The basics are all present with the Bianchi Via Nirone 7. The ride quality of the exceptional frame is ace, but the slightly lacklustre components like the wheels, tyres and brakes not only bring the weight up but hurt its handling a little bit.
Really comfortable – Bianchi's technology works
Shimano Sora is a reliable performer
Lack of confidence-inspiring tyres
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Bianchi is known for its bespoke beauties, whether that's the Bianchi Specialissima, the Bianchi Oltre XR4 or its new Bianchi Aria. In this review, though, I take its entry-level bike, the Bianchi Via Nirone 7, for a whirl.
You might think that for £829 the Bianchi Via Nirone 7 would be just a normal entry-level bike, but you’d be wrong.
In fact, Bianchi has gifted its 'entry-level' bike some pretty top tech, the same stuff that Bianchi specs across all of its endurance bikes, including its top end models, including the Infinito CV.
The frame is hydroformed and triple butted, plus it comes with a carbon fork with special kevlar inserts – Bianchi’s BAT technology – to take the sting out of the ride. The inserts are also found in the chainstays and and at the bottom of the seatstays.
Aesthetically Bianchi hasn’t cut any corners with the bike, and the Via Nirone 7 looks as sporty and fast as ever. The slightly curving top tube really adds a level of dynamism to the look, despite its entry level price tag.
Even better is the fact it’s genuinely comfortable to ride, and clearly all of Bianchi’s top technology has worked, with the ride quality feeling top notch.
The Bianchi Via Nirone 7 is a fast and comfortable frame, but one that’s specced with slightly lacklustre components.
Although, in Bianchi’s defence, it has more thoroughbred Shimano parts than most other entry-level bikes do.
For the drivetrain it’s Shimano Sora across the board, which is as reliable as it is heavy, but it never skipped a beat when hammering hard and shifting under force.
Somewhat less reliable are the Reparto Corse brakes, which don’t do the best job of slowing you down – and that’s in the dry. But the issue is more than just stopping power, it’s also feel, and with the brakes feeling numbed it’s hard to tell when you’re about to lock up the rear wheel.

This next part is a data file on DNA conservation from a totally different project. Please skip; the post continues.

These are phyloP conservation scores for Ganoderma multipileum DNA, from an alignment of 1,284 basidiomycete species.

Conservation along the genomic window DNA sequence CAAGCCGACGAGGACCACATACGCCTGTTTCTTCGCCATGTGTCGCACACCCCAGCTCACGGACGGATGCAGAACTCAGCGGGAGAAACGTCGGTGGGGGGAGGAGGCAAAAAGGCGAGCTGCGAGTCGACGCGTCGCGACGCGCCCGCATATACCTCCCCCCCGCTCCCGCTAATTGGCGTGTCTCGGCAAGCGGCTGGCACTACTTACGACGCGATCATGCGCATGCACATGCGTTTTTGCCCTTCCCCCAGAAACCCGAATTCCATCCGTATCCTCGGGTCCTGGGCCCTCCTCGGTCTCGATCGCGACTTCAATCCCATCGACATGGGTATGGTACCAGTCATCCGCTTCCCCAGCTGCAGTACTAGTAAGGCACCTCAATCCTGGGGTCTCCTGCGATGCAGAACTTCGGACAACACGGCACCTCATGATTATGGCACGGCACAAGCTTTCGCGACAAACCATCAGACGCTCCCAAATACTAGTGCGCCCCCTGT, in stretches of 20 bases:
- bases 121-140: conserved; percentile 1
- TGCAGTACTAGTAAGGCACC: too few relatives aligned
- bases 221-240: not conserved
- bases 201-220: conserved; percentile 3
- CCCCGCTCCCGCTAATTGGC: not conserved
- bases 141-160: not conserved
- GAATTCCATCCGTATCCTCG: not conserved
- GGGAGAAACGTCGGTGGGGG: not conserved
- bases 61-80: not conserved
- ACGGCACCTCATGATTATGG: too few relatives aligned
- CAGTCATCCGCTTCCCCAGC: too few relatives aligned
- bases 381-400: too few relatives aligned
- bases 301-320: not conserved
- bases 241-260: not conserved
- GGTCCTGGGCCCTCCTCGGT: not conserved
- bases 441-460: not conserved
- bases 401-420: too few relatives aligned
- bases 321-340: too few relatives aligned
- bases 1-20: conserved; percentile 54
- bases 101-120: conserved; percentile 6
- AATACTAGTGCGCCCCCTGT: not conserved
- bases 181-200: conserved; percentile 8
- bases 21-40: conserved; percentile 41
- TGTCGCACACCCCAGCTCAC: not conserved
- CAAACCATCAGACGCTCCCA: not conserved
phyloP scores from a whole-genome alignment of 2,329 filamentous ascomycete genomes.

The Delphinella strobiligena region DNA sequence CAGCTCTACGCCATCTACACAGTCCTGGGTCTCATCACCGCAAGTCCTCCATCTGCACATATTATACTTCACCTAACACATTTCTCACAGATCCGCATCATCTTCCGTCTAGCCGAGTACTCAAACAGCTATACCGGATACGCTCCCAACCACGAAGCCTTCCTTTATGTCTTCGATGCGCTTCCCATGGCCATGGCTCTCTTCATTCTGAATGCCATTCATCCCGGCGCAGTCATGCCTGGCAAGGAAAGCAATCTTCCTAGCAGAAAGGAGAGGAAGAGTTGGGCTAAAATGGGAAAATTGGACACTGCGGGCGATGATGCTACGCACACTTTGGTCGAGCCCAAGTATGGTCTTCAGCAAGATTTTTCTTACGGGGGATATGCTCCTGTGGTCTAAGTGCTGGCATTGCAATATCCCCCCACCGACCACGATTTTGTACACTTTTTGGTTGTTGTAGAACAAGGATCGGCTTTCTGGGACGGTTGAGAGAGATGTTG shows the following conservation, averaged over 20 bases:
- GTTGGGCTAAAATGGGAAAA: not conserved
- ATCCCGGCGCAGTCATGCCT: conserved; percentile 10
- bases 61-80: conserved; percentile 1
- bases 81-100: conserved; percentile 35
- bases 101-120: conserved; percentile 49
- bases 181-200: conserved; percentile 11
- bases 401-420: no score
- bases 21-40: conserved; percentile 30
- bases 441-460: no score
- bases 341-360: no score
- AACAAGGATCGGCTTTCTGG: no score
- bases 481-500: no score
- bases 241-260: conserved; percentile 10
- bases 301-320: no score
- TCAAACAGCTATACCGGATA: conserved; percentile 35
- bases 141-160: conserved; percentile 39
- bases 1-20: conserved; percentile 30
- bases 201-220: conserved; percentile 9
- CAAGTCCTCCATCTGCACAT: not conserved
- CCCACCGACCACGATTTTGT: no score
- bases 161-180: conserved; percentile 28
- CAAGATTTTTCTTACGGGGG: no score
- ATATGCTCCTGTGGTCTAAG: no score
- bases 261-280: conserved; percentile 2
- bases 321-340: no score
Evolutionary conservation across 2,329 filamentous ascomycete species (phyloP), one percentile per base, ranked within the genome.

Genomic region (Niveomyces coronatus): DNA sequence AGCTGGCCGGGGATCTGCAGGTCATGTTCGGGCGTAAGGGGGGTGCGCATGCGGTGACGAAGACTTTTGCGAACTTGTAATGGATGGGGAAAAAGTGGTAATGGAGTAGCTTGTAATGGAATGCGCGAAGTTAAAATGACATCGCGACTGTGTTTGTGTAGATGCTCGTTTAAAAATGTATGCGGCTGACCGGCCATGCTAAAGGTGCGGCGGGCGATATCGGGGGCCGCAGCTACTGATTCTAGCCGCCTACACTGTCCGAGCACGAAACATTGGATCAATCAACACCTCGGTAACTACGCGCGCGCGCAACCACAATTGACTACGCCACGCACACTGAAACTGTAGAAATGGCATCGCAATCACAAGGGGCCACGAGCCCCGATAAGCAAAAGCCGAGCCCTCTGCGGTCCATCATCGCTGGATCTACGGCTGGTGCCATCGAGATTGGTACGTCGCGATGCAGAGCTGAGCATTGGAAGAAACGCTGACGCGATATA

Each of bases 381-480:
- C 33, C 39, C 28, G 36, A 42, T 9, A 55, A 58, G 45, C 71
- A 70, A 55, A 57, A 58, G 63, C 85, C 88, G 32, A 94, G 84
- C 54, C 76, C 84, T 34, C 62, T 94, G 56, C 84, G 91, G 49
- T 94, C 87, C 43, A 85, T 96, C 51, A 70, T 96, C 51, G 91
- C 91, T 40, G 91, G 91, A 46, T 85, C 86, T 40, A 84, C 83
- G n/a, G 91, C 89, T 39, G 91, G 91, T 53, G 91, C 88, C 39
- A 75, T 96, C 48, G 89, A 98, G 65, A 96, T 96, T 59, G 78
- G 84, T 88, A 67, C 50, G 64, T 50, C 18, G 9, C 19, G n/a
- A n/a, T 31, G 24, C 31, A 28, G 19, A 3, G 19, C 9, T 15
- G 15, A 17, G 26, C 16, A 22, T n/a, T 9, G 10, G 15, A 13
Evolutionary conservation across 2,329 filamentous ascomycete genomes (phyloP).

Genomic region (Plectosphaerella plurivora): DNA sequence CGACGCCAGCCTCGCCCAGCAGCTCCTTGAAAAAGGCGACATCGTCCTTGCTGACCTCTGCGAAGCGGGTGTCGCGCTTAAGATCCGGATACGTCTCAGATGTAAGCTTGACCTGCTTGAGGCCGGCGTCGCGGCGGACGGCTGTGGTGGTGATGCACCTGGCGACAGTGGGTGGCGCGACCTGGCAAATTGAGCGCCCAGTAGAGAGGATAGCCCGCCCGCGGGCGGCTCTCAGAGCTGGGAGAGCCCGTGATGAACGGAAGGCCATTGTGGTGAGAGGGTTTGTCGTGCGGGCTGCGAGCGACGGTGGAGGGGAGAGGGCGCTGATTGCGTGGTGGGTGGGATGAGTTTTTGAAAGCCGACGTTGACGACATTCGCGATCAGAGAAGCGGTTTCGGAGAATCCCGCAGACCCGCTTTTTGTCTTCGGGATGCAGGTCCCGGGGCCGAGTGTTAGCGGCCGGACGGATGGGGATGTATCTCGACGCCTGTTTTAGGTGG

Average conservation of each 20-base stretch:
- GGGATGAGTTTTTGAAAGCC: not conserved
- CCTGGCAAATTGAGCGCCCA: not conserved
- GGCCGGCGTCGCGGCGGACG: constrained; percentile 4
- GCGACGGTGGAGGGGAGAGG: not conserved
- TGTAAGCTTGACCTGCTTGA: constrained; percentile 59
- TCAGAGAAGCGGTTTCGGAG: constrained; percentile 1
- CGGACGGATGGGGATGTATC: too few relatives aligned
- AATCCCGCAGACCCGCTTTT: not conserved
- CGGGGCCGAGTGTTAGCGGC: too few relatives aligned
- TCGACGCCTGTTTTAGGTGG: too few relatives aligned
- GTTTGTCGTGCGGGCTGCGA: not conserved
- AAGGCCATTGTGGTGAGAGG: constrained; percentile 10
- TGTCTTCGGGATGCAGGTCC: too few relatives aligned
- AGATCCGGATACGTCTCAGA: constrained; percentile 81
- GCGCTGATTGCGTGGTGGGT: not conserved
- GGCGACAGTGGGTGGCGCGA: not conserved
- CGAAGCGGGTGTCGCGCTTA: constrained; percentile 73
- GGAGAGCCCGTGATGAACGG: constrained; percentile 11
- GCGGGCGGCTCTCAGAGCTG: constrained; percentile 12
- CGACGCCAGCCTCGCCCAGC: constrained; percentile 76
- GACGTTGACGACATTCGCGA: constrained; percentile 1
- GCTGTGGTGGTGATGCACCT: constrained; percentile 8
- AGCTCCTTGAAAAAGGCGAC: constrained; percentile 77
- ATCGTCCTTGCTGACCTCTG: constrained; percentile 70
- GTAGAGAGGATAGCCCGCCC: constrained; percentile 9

Our model came equipped with a pair of Alex Rims, which felt bombproof but also heavy and didn’t exactly zip along.
These are mounted with some Vittoria Zaffiro Slicks, which aren’t bank-breakers in terms of their retail price, aren’t the lightest, and probably aren’t the grippiest rubber that ever rolled.
Watch: buyer's guide to sub £500 road bikes
Bianchi Via Nirone 7: Ride
For an entry-level bike, the ride quality is butter smooth, even over continuously bumpy terrain.
Despite the best efforts of the less-than-glamorous components, the frame still maintains a little zip in its step, but sadly it’s mostly written off by the bike’s heft – the Bianchi Via Nirone 7 tips the scales at 9.84kg.
That’s a big number, and it does come into play on longer rides or when the road starts heading uphill.
Happily, it’s mild mannered when the road starts heading downhill, though. Well, all except the slick tyres which had me glancing dubiously at the darkening sky on one test ride. Inevitably, it rained and then it poured.
While I never came off the bike in the deluge, the tyres didn’t fill me with confidence, and they definitely had me easing off the gas when going round damp corners.
Looking to Trek here for a direct comparison, there's the Trek 1.2, another aluminium frame partnered with a carbon fork, with a very similar weight. The 1.2 also has Shimano Sora across the board.
Of course, Canyon’s Endurace Aluminium line is formidable, and comes in for £50 less with Shimano Tiagra. So the only real thing separating the Bianchi from its direct competitors is its frame, but this is traded off with the less than inspiring componentry.
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